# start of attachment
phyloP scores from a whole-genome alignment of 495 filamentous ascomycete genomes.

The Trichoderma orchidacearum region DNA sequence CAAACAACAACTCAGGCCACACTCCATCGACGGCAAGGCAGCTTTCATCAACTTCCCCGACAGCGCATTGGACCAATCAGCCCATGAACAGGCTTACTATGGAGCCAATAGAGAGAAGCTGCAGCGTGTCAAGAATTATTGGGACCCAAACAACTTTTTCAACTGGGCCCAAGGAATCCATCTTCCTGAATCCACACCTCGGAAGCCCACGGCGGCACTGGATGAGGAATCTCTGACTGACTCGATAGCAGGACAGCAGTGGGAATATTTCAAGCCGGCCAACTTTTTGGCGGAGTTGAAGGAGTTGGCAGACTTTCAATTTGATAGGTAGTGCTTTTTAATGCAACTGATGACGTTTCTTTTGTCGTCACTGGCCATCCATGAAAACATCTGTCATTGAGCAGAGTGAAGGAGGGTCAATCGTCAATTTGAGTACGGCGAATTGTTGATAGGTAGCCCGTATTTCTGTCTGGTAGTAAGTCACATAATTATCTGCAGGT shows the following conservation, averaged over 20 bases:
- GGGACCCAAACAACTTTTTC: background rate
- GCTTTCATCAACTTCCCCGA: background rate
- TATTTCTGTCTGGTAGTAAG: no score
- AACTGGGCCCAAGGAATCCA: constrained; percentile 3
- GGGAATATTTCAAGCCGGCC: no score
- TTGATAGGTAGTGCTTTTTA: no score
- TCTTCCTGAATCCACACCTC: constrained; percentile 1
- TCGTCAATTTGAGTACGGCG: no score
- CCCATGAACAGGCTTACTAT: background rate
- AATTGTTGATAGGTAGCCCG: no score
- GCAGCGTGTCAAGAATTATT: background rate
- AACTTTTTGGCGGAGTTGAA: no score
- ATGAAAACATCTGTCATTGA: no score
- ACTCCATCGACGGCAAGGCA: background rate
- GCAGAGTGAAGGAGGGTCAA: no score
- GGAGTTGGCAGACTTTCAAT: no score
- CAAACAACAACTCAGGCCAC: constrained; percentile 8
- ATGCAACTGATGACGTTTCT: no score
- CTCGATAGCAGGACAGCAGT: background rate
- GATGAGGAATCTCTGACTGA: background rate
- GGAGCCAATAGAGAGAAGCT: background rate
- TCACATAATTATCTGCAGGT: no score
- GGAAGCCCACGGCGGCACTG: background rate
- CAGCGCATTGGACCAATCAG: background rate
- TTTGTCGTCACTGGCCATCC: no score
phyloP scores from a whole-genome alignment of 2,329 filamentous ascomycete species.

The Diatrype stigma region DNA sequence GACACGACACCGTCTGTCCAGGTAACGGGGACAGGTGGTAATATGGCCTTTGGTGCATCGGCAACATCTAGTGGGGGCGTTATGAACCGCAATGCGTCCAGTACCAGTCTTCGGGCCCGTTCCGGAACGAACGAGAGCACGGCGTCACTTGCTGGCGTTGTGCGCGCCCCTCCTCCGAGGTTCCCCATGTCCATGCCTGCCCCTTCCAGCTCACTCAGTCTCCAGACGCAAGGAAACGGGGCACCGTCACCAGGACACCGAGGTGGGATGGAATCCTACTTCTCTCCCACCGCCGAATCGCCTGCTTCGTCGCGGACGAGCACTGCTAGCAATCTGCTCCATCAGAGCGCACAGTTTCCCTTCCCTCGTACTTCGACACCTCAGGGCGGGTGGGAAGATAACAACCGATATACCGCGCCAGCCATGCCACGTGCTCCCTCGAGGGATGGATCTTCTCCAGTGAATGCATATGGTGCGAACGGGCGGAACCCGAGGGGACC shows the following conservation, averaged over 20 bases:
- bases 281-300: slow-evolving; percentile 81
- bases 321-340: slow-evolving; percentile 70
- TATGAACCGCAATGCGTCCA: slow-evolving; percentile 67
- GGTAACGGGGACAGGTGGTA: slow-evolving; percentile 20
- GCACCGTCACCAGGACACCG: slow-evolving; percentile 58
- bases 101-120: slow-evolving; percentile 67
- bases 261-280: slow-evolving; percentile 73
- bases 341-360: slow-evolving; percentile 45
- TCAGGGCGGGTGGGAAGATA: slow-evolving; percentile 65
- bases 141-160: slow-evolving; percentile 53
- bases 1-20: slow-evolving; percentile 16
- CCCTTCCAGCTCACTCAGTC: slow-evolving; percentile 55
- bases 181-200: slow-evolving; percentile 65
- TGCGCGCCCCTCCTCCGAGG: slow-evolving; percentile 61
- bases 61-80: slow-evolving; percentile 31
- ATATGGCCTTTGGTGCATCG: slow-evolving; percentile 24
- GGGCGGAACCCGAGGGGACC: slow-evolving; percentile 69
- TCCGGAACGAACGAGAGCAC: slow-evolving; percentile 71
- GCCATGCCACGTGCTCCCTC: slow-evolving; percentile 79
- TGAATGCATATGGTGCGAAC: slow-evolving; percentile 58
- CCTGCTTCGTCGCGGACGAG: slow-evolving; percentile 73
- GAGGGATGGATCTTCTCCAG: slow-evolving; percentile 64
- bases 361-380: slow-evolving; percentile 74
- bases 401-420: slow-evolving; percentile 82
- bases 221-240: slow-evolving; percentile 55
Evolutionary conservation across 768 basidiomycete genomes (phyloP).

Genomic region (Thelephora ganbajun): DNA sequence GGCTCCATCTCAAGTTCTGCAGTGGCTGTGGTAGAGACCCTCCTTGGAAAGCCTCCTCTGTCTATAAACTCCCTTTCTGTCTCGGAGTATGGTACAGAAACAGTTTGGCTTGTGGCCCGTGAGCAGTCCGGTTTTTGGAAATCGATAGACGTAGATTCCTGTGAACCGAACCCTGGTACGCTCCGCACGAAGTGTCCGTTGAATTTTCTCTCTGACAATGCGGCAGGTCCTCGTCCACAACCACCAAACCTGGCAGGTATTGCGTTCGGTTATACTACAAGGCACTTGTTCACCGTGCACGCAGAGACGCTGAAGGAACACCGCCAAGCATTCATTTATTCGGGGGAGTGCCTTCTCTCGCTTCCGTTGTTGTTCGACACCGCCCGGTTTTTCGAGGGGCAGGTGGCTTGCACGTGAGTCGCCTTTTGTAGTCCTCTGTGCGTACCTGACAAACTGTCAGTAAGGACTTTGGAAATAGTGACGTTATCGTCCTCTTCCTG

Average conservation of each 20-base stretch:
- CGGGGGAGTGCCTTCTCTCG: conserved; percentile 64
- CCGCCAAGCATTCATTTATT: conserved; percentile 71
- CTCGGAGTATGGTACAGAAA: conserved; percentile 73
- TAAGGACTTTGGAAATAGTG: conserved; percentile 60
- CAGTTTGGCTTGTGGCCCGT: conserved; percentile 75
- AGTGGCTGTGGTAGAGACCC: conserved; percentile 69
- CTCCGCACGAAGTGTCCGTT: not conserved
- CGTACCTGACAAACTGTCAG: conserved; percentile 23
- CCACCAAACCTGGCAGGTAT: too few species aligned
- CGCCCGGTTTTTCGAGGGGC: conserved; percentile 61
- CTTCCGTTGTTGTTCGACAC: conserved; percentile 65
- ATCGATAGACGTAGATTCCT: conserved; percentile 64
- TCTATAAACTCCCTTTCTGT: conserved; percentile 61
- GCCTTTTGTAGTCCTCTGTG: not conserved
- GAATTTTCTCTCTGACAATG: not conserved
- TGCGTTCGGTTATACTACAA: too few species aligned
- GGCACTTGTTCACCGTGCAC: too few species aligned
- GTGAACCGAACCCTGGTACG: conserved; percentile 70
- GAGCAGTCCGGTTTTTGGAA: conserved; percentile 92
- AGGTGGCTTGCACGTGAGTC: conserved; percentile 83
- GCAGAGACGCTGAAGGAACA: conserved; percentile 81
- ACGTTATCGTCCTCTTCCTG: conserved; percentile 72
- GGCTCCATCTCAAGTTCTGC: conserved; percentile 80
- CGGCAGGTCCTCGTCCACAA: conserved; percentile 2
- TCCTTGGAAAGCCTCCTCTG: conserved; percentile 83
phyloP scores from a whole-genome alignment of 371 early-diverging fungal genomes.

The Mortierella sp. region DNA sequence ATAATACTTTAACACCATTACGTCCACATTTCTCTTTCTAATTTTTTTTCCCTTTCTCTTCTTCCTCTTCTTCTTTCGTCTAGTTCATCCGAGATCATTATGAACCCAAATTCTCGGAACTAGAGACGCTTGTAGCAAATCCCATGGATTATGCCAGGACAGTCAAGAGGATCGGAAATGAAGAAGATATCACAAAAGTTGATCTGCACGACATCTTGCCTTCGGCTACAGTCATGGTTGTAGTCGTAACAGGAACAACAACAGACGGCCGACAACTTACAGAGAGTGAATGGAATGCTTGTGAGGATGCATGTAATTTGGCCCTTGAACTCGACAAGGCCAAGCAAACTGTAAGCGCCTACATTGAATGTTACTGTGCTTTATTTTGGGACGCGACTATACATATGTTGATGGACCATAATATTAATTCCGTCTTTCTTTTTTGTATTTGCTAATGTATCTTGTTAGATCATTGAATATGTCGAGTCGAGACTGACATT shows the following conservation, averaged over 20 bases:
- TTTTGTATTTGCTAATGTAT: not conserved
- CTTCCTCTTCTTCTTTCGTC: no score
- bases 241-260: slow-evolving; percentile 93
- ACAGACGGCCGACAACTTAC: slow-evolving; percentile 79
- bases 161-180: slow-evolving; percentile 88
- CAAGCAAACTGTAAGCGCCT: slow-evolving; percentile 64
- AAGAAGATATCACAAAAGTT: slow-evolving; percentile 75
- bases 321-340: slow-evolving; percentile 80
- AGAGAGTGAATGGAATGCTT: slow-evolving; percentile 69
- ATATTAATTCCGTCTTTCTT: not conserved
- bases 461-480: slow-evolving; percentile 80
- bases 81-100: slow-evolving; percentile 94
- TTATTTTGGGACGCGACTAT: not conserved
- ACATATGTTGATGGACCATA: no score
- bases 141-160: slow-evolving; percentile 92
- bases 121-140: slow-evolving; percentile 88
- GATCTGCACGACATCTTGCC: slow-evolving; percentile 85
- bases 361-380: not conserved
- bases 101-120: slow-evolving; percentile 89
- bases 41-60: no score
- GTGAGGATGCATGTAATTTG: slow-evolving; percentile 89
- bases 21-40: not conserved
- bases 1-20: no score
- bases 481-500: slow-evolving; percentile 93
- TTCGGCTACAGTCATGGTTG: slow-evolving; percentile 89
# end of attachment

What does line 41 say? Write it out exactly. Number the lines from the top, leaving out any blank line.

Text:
- CCCTTCCAGCTCACTCAGTC: slow-evolving; percentile 55